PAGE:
Fantasy football’s chic alternative
NEW YORK (CNNMoney) — Prefer heels to cleats?
A new startup offers the competition of fantasy football — brackets, voting, prizes — for those whose sport of choice is, well, shopping.
The idea behind BattleShop was sparked more than two years ago while two Long Island couples were chatting about the addictive nature of fantasy sports. Those who aren’t sucked into that world (mainly women) are left alienated.
They were right: According to the Fantasy Sports Trade Association, 41 million people in the U.S. and Canada played fantasy sports this year — and 80% were men.
The two couples (Stephanie Lozito and Andrew Nyman, and Katey and Greg Johnson) brought on Nyman’s parents Rosemary and Steven, who has a tech background. Together, they came up with a game that would take the competitive nature of fantasy sports and tailor it for something most women love: shopping.
“We anticipated a need for women who do these things already: they collect, share, shop, pin … but there has yet to be a way to gamify [that],” said Stephanie Lozito, CEO and co-founder of BattleShop, which launched in June.
With a simple signup, users compete against one another on BattleShop’s website by building out the ultimate closet instead of a team. They “draft” clothing, footwear and accessories instead of sports players to create a winning wardrobe.
Every Saturday at midnight, there’s a new theme announced: like Glamping, Wedding Chic and Back to School, which is this week’s theme.
There are 12 different articles of clothing or accessories that must be filled without going over a certain amount (there is an option to buy BattleBucks if you can’t resist the urge to splurge).
Once users complete their closet, they’re placed into a five-person “voting league,” where users vote on whose closet is the most fashionable. In the “finals,” users have 24 hours to campaign for votes for their closet on social media. The top three winners are awarded $100, $50 and $25 American Express gift cards.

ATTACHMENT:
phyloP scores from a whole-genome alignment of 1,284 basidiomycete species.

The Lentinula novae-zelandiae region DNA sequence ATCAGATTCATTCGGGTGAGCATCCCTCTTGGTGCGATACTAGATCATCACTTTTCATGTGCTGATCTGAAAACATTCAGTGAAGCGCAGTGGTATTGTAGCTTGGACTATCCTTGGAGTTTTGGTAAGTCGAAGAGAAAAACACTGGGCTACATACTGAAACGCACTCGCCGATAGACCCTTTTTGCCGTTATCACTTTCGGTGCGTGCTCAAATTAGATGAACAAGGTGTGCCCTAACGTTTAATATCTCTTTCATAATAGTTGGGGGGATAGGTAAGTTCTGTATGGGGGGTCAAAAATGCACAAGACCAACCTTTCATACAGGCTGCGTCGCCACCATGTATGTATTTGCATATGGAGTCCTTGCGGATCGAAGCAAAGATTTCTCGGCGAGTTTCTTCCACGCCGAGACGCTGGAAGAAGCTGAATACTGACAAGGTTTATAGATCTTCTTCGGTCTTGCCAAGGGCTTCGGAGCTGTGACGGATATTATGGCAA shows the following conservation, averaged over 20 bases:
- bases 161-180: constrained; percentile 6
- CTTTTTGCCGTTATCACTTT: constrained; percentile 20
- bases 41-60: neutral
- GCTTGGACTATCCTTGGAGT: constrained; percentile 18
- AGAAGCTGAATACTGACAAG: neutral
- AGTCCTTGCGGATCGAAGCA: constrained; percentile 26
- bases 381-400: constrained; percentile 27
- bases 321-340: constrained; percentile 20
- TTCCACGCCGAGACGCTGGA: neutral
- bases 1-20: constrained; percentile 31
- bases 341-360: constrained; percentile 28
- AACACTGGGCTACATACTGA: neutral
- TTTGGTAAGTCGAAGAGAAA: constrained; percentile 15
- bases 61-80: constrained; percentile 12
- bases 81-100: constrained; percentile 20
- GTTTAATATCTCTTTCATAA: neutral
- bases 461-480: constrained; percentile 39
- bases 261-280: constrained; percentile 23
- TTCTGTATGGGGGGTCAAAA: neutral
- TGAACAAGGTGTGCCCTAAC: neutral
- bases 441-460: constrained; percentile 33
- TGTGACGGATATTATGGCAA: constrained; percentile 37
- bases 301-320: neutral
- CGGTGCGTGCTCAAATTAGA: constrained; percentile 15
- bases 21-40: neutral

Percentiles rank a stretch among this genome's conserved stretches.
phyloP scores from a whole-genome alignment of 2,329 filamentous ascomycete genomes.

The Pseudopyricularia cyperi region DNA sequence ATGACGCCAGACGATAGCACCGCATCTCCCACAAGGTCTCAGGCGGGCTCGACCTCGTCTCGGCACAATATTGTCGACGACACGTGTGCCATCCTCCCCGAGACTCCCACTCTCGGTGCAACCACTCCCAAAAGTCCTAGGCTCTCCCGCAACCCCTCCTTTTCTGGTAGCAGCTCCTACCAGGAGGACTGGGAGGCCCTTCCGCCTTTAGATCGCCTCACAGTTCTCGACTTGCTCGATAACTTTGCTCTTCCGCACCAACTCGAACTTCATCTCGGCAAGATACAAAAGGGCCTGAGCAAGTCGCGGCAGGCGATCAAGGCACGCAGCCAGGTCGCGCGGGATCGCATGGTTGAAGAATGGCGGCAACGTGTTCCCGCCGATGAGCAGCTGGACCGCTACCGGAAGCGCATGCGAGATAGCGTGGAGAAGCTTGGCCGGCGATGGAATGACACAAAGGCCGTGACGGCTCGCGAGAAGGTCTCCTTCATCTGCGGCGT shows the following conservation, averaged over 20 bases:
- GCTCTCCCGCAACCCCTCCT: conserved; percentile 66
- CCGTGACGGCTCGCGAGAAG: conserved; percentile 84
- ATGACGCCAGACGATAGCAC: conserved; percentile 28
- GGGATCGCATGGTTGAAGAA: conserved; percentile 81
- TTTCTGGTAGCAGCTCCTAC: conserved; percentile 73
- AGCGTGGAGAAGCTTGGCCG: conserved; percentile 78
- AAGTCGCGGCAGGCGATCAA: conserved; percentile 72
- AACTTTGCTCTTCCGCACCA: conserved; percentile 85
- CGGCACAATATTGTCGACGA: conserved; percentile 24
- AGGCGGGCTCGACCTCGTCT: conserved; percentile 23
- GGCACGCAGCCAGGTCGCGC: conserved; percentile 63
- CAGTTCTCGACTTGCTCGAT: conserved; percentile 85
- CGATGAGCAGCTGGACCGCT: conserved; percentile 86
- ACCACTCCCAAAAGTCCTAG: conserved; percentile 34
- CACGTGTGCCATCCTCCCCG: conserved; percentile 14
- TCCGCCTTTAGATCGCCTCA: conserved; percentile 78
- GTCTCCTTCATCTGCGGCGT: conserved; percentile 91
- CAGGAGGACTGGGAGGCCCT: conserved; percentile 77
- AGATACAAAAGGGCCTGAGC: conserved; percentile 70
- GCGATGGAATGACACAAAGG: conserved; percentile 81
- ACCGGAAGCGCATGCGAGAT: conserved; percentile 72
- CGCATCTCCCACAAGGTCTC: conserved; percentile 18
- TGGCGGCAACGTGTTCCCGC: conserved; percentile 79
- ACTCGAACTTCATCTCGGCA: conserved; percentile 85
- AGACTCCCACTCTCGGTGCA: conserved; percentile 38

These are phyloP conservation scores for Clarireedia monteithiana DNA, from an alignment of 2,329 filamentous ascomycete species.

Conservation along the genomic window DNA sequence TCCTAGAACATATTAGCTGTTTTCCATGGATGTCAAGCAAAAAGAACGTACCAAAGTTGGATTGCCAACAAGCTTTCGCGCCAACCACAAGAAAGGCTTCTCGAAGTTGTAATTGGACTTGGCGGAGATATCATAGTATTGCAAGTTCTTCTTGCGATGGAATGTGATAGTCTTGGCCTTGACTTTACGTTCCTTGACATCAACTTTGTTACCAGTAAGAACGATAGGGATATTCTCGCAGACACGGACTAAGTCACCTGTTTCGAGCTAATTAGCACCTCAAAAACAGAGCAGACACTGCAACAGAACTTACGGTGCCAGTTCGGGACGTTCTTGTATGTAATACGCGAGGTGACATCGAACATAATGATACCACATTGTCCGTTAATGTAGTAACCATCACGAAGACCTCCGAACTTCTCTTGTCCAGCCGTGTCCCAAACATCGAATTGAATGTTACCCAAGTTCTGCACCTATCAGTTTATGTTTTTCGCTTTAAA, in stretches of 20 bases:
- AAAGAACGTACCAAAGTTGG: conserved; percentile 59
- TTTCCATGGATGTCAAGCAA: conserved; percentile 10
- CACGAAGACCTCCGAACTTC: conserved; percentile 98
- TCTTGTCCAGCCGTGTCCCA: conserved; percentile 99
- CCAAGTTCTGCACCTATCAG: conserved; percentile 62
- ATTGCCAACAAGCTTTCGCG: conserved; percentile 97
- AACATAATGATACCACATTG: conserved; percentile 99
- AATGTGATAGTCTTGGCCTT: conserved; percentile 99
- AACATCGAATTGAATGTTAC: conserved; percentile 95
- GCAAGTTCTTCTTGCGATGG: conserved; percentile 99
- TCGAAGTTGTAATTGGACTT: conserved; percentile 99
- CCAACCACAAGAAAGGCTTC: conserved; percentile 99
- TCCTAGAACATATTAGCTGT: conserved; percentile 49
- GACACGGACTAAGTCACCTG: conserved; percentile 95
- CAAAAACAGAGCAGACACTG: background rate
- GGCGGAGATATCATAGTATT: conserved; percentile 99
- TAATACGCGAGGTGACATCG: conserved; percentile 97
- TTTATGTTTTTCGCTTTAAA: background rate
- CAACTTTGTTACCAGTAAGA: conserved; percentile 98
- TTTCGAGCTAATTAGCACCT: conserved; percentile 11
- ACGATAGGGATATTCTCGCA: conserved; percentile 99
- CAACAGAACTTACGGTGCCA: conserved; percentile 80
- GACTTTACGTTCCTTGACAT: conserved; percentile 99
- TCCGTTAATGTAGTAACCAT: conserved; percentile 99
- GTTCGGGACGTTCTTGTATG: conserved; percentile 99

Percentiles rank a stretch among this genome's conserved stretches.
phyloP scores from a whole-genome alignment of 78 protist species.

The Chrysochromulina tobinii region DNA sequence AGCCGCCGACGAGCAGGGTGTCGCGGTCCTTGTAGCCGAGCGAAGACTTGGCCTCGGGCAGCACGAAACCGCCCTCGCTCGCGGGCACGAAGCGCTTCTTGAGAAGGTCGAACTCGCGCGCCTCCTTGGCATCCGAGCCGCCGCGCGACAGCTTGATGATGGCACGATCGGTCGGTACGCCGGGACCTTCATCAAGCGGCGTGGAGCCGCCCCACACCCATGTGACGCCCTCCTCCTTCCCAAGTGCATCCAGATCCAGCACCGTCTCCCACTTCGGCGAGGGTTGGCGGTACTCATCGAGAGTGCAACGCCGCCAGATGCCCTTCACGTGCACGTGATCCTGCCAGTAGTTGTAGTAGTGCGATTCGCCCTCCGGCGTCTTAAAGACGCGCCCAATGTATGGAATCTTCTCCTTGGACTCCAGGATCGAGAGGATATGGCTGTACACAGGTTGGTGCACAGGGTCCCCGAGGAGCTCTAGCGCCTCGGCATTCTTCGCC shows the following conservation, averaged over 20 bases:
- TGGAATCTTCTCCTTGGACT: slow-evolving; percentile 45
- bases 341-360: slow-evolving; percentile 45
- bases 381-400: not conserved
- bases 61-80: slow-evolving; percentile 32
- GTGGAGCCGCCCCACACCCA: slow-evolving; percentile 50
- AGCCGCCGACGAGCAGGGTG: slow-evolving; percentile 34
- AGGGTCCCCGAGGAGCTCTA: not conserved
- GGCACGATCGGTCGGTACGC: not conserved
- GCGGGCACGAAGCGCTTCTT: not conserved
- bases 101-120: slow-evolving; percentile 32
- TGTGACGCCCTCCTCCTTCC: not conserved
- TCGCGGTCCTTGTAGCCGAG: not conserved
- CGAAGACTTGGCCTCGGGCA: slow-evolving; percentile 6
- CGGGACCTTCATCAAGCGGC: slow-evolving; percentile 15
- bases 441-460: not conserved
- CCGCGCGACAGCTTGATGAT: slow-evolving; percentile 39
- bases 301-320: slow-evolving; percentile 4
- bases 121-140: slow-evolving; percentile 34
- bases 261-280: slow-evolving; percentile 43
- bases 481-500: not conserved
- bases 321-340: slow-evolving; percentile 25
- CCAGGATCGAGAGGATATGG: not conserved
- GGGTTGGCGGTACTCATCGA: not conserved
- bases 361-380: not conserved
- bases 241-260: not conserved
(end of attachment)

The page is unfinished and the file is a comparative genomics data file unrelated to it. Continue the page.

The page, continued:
“If you’re creating a style or fashion board on Pinterest, you could be doing that on BattleShop … and winning money,” said Lozito.
They declined to disclose how many people are using the site, but said they get 5-6 new users a day. They’re spending an average of 15 to 25 minutes on the site per visit — and coming back at least twice a week, to create a closet and vote.
That’s a tiny amount of time compared to the average fantasy sports player, who spends 8.67 hours on their hobby each week, according to FSTA.
But part of BattleShop’s appeal is that users can pick when and how much they want to play. If you miss a week, you can just sign up for the next.
Lozito and Katey Johnson, who’s the chief operating officer, say they’re continually evolving the site and the brand.
“We text and email probably 45 times a day,” said Johnson, of her and Lozito (who are both moms to school-aged kids).
Lozito said they’re attracting a growing number of millennial users — a prime advertising target. And as the user base grows, there’s potential to monetize the brand — especially for prizing sponsorships and themed brackets.
They see endless opportunities.
“We are thinking six, nine, twelve months out … We could do men, babies next,” said Lozito. “Any kind of online shopping can be gamified.”